Reel Shorts | The Last Airbender

30 06 2010

This review first appeared in Jet Magazine.com. To read this review at its original source, click here.

Shyamalan‘s “Air-less” Storytelling!
The battle between good and evil takes center stage in the big screen adaptation of “The Last Airbender.” This joyless epic relies too much on special effects wizardry at the expense of coherent storytelling.

Based on the popular Nickelodeon series, “Avatar: The Last Airbender,” the film follows the exploits of Aang (Noah Ringer), who possesses the power to save the world but is not ready to assume the responsibility. The perfect balance of the elements Earth, Wind, Fire and Water are threatened when Fire Lord Ozai (Cliff Curtis) and his Fire Nation wage war against their elemental counterparts. Much like his biblical counterpart, King Herod, Lord Ozai searches relentlessly to destroy the Avatar who possesses the power to control and wield all four elements.

But Lord Ozai and his commander, the manipulative Admiral Zhao (Aasif Mandvi), are not the only ones in search of the chosen one. Ozai’s disgraced son, Prince Zuko (Dev Patel) has been banished by his father and realizes that only by securing the Avatar can he regain his honor as well as the Fire Lord’s respect. Reincarnated in the form of a young boy, Aang allies himself with a young Waterbender, Katara (Nicola Peltz) and her brother Sokka (Jackson Rathbone) who help shield him from adversaries as well as help him learn to master the missing elements so that he can fulfill his mission.

Full of spectacle, special effects and martial arts wizardry, director M. Night Shyamalan’s story may have captured the look of the animated series but is absent the fun. Young Aang is a restless kid who almost wants to do anything but be responsible for saving the planet. He is Frodo but instead of trying to destroy the ring in the fires of Mordor, he must harness his skills to defeat the villainous Fire Lord. Aang travels around a kingdom that looks awfully like the one in “Lord of the Rings,” trying to master his art like Neo in “The Matrix.”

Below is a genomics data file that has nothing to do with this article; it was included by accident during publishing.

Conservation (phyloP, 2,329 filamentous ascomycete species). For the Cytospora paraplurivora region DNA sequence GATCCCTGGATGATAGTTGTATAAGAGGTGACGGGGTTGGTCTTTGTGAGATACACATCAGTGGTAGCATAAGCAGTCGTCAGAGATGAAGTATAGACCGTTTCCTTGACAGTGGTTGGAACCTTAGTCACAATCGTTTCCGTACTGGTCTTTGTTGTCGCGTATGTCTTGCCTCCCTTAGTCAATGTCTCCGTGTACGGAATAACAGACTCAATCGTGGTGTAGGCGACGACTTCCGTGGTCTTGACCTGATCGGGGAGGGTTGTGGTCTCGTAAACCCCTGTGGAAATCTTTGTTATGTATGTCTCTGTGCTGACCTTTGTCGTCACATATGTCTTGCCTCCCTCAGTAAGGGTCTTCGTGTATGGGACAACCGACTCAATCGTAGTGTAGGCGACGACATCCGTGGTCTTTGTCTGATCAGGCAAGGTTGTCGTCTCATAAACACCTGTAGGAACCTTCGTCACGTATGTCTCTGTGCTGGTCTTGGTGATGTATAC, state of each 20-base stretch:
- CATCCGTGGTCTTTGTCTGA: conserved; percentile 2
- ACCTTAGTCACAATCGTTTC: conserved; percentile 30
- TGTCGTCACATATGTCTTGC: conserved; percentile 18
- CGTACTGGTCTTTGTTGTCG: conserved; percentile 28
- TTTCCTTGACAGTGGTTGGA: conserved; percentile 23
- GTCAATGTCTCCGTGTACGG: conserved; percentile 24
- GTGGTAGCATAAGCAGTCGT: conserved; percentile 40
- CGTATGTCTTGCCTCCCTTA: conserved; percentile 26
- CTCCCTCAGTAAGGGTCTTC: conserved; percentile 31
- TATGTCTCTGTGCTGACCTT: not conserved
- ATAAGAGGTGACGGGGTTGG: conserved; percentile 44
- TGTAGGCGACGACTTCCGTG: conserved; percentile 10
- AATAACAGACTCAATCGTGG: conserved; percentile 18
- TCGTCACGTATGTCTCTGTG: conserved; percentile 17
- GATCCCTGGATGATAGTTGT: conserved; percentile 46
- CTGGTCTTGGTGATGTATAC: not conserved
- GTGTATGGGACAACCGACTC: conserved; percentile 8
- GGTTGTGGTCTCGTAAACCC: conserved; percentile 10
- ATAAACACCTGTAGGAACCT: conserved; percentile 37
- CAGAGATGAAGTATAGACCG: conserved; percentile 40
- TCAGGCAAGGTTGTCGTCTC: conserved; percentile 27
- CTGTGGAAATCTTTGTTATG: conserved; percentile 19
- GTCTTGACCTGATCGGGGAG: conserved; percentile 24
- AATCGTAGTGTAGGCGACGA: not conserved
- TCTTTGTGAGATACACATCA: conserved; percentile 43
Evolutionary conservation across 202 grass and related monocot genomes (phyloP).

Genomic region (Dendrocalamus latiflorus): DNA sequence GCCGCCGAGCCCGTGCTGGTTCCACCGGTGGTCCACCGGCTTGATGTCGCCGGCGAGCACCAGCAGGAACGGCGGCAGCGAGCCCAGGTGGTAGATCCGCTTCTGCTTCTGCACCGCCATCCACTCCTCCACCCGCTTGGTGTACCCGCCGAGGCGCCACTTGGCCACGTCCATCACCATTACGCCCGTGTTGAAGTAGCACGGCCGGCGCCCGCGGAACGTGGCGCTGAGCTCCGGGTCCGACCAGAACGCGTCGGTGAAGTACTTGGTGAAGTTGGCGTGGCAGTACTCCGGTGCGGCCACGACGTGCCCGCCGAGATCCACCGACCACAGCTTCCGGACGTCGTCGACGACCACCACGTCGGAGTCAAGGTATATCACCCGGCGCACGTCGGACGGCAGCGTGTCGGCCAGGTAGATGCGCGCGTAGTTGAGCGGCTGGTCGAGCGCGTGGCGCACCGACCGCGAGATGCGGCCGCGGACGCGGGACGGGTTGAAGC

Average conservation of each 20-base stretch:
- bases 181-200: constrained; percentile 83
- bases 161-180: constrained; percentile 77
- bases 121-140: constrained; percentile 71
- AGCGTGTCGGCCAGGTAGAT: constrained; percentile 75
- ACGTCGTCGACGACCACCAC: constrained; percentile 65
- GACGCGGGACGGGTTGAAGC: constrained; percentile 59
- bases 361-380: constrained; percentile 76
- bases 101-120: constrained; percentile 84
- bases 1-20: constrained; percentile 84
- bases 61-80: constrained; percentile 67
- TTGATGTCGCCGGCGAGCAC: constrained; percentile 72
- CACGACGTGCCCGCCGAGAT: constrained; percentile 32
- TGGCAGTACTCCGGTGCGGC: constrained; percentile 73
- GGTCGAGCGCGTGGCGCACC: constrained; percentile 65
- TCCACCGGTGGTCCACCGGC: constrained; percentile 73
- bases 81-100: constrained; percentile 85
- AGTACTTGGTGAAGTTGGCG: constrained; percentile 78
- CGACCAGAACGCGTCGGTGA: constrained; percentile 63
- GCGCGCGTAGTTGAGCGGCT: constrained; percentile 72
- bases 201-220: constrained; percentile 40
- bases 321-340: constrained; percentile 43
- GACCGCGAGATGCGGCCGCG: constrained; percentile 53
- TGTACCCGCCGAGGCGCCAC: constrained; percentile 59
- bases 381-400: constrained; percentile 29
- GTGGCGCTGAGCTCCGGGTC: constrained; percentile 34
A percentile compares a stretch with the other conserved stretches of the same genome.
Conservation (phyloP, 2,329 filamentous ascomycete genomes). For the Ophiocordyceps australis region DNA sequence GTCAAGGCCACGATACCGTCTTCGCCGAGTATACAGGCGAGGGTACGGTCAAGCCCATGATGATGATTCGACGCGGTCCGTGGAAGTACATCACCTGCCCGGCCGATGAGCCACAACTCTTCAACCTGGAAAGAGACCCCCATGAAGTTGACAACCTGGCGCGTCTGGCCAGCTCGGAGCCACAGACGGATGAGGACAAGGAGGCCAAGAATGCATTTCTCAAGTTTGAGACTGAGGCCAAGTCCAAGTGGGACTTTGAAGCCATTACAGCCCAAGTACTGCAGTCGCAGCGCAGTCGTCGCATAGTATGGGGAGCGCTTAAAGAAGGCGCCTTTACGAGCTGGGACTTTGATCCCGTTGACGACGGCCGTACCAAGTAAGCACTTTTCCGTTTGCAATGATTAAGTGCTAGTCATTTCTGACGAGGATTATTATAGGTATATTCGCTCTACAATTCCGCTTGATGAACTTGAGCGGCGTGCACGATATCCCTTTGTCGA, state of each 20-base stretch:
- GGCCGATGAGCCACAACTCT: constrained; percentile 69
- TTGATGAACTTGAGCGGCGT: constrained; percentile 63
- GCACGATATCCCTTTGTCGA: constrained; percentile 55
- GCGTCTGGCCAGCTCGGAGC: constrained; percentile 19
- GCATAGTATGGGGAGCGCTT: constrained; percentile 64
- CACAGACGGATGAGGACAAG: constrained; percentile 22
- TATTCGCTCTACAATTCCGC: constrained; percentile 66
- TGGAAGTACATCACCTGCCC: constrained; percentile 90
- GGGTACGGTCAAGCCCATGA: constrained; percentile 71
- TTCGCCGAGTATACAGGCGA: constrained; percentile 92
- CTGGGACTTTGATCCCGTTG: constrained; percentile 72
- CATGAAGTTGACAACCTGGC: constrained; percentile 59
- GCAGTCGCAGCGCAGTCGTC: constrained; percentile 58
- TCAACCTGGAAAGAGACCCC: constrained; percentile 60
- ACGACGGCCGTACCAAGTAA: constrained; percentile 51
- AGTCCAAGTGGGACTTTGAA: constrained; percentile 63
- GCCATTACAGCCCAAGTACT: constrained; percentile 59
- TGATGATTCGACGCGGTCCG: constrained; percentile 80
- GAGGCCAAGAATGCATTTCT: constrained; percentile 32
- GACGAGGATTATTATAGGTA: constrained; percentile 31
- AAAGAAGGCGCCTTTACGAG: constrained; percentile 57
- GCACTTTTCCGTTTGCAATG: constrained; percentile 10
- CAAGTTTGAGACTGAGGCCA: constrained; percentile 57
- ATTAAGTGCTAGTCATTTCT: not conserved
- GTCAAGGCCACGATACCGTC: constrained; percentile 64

Shyamalan, who shot to stardom with his brilliant debut film, “The Sixth Sense” is once again spinning his creative wheels and remaining stuck in neutral. He discovered the story when his daughter expressed interest in dressing up as one of the characters for Halloween. Ironically, it is the audience who has been tricked by his film without lots of treats.

His story looks the part but is emotionally hollow. He gives newcomer Ringer the impossible task of carrying the story and there simply isn’t enough there for you to make any kind of connection to his character. Even Patel in a change-of-pace-role from “Slumdog Millionaire,” comes across as cartoonish appearing more as a spoiled brat instead of adversary. Absent plausible story development, The Last Airbender presents an interesting conundrum for summer audiences: As it limps to an inevitable conclusion will anybody care about the “Lord of the Winds?”

For the second time this summer (the first being “The Prince of Persia”), Hollywood has “whitewashed” a character meant to be another race. Initially planned as a trilogy, “The Last Airbender” is like a cinematic mixtape sampling popular film beats in trying to get a hit. Shyamalan has demonstrated the ability to make provocative stories but this is not one of them. For his sake as well as ours, let’s all hope that this film lives up to is title and truly is the Last one!

Grade: D

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